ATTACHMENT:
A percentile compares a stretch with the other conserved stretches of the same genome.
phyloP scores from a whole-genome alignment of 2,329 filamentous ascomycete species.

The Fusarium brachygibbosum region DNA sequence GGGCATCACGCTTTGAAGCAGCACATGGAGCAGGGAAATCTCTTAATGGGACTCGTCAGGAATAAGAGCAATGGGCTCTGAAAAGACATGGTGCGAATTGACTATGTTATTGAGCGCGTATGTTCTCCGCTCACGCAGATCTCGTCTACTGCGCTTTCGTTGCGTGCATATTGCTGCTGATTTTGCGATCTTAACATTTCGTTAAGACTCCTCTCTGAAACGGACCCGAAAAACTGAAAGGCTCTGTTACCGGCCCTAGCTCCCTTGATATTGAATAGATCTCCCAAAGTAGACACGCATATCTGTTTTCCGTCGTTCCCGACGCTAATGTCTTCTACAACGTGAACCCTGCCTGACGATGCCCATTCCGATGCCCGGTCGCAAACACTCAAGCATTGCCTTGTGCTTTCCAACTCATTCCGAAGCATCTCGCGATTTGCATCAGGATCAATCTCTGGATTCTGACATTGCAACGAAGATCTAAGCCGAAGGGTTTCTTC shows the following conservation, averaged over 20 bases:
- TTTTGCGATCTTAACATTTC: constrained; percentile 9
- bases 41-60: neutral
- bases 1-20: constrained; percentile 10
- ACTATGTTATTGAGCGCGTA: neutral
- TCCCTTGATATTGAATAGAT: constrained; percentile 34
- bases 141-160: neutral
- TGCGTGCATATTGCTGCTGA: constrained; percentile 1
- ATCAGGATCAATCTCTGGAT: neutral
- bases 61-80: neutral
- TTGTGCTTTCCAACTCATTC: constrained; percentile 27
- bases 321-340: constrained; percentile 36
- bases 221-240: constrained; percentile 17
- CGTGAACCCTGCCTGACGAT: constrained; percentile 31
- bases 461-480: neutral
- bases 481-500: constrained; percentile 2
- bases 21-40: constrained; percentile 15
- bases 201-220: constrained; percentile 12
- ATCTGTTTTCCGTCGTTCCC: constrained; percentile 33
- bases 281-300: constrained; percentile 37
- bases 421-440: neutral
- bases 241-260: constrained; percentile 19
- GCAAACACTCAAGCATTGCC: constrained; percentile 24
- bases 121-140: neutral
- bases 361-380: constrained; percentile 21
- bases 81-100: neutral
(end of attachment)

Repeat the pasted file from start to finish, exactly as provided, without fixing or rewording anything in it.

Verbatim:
A percentile compares a stretch with the other conserved stretches of the same genome.
phyloP scores from a whole-genome alignment of 2,329 filamentous ascomycete species.

The Fusarium brachygibbosum region DNA sequence GGGCATCACGCTTTGAAGCAGCACATGGAGCAGGGAAATCTCTTAATGGGACTCGTCAGGAATAAGAGCAATGGGCTCTGAAAAGACATGGTGCGAATTGACTATGTTATTGAGCGCGTATGTTCTCCGCTCACGCAGATCTCGTCTACTGCGCTTTCGTTGCGTGCATATTGCTGCTGATTTTGCGATCTTAACATTTCGTTAAGACTCCTCTCTGAAACGGACCCGAAAAACTGAAAGGCTCTGTTACCGGCCCTAGCTCCCTTGATATTGAATAGATCTCCCAAAGTAGACACGCATATCTGTTTTCCGTCGTTCCCGACGCTAATGTCTTCTACAACGTGAACCCTGCCTGACGATGCCCATTCCGATGCCCGGTCGCAAACACTCAAGCATTGCCTTGTGCTTTCCAACTCATTCCGAAGCATCTCGCGATTTGCATCAGGATCAATCTCTGGATTCTGACATTGCAACGAAGATCTAAGCCGAAGGGTTTCTTC shows the following conservation, averaged over 20 bases:
- TTTTGCGATCTTAACATTTC: constrained; percentile 9
- bases 41-60: neutral
- bases 1-20: constrained; percentile 10
- ACTATGTTATTGAGCGCGTA: neutral
- TCCCTTGATATTGAATAGAT: constrained; percentile 34
- bases 141-160: neutral
- TGCGTGCATATTGCTGCTGA: constrained; percentile 1
- ATCAGGATCAATCTCTGGAT: neutral
- bases 61-80: neutral
- TTGTGCTTTCCAACTCATTC: constrained; percentile 27
- bases 321-340: constrained; percentile 36
- bases 221-240: constrained; percentile 17
- CGTGAACCCTGCCTGACGAT: constrained; percentile 31
- bases 461-480: neutral
- bases 481-500: constrained; percentile 2
- bases 21-40: constrained; percentile 15
- bases 201-220: constrained; percentile 12
- ATCTGTTTTCCGTCGTTCCC: constrained; percentile 33
- bases 281-300: constrained; percentile 37
- bases 421-440: neutral
- bases 241-260: constrained; percentile 19
- GCAAACACTCAAGCATTGCC: constrained; percentile 24
- bases 121-140: neutral
- bases 361-380: constrained; percentile 21
- bases 81-100: neutral